This Thread Painted Rose Tile Pillow project comes from our BERNINA Ambassador Terry White, and is reminiscent of early 20th Century Arts and Crafts designs.
Here is my “Rose Tile” design. It is my version of a design popular in the American Arts and Crafts Movement. I enjoy using historical embroidery design ideas and draw them in a new way for my thread painting work. I love to study historical and world embroidery forms. I learn so much about how the design ideas work with the materials and techniques. The Arts and Crafts movement, which began in England and then came to America at the turn of the last century (not this one), was a creative movement born out of the desire to keep the artists hand in the work…a reaction to the Industrial Revolution.
This is a fairly simple thread painting project. The threads I used for this design are Trilobal Polyester threads. I love this type of thread…you get a clean hard edge and sheen…and they behave very well when thread painting.
For this design, I used two threads through the eye of the needle. This is a technique I have been using for many years. By using two threads you create an almost iridescent effect…a very rich look. Also, it bulks up the stitch which creates a fuller raised texture to the work.
So, I used two different colors of red together…a rose red and an orange red….to get the rich color tones. For the leaves I used two different greens. The idea is to use two shades of the same color with the same depth of color to create a subtle color mix.
Basic thread painting skills are needed for this project.
The design is stitched on white linen and then quilted with white machine quilting cotton thread. The quilting is done with white cotton thread in lines which are not perfectly parallel.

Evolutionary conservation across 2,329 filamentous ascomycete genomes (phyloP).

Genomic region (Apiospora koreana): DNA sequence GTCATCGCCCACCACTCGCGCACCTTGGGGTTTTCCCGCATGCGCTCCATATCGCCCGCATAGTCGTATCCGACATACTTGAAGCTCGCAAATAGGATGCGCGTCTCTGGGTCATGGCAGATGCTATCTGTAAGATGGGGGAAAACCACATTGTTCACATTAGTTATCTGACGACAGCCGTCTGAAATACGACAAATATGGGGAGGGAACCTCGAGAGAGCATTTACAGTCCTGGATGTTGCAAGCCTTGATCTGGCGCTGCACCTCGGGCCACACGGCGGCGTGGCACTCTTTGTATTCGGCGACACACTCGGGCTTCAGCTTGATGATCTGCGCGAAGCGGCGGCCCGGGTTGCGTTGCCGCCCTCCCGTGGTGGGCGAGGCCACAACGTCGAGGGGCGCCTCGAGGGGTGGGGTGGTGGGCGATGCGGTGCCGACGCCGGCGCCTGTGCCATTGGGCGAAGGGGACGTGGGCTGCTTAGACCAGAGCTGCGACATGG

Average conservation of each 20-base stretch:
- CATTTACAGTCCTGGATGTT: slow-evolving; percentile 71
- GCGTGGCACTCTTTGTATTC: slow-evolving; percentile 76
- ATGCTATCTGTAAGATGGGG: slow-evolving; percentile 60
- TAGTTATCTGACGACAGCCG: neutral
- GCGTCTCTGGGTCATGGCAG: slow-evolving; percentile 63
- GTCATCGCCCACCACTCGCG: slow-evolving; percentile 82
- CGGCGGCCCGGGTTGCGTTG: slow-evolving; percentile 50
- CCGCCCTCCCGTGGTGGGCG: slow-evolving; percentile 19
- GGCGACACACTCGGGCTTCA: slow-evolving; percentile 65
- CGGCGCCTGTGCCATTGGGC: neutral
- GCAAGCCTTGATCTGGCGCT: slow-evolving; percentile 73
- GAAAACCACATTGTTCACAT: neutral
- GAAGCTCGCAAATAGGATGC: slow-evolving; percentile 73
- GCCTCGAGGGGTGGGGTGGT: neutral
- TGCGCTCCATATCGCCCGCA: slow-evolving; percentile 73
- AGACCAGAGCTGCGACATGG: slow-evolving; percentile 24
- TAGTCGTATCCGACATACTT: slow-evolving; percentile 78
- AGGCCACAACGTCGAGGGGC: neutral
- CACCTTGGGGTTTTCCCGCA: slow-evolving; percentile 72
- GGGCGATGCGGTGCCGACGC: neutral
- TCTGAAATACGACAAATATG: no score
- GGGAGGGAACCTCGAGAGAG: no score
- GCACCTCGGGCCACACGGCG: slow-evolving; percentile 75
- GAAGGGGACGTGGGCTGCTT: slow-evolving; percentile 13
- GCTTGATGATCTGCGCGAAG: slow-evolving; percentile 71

- 20″ square White 100% Linen (Press the linen and use a spray finish while pressing to keep linen nice and crisp. I use Magic Sizing)
- 20″ square of Stabilizer (I use two layers of medium weight interfacing for the stabilizer instead of heavy weight stabilizer – this provides the thickness of stabilizer I want without the stiffness of a heavy weight stabilizer.)
- 20″ square of Thin Cotton Batting
- 20″ square of Muslin (for the backing)
- 9″ Morgan No-Slip Hoop.
- Bobbin Thread in the Bobbin (Use red when stitching with the red threads, green when stitching with the green thread, yellow when stitching with yellow thread and black when stitching with the black thread. The stitching is very dense in this design, so there is a tendency for the bobbin thread to show a little…matching the bobbin thread to the top thread will just make things look better.)
- 90/14 Machine Embroidery Needle
- Micron Pigma Pen (or any other archival quality fine line pen)
- Coats & Clark Trilobal Polyester Thread in the following colors:
- Rose 128
- Green 63 A
- Lt. Green 222
- Pink 32 C
- Red 33A
- Yellow 321 A
- Orange 135
- Lt Orange 324 A
- C&C White 100% Cotton Machine Quilting Thread for Quilting
Trace pillow design
Trace the design onto prepared linen with a black archival quality pen. I use a light box. I have used dash marks in the areas of the design that will be stitched in black. This helps me to see the design better.
Hoop the fabric and the stabilizer together. Use the small hoop on top and the large hoop on the bottom so that the fabric is against the machine bed. Be sure to hoop it tight.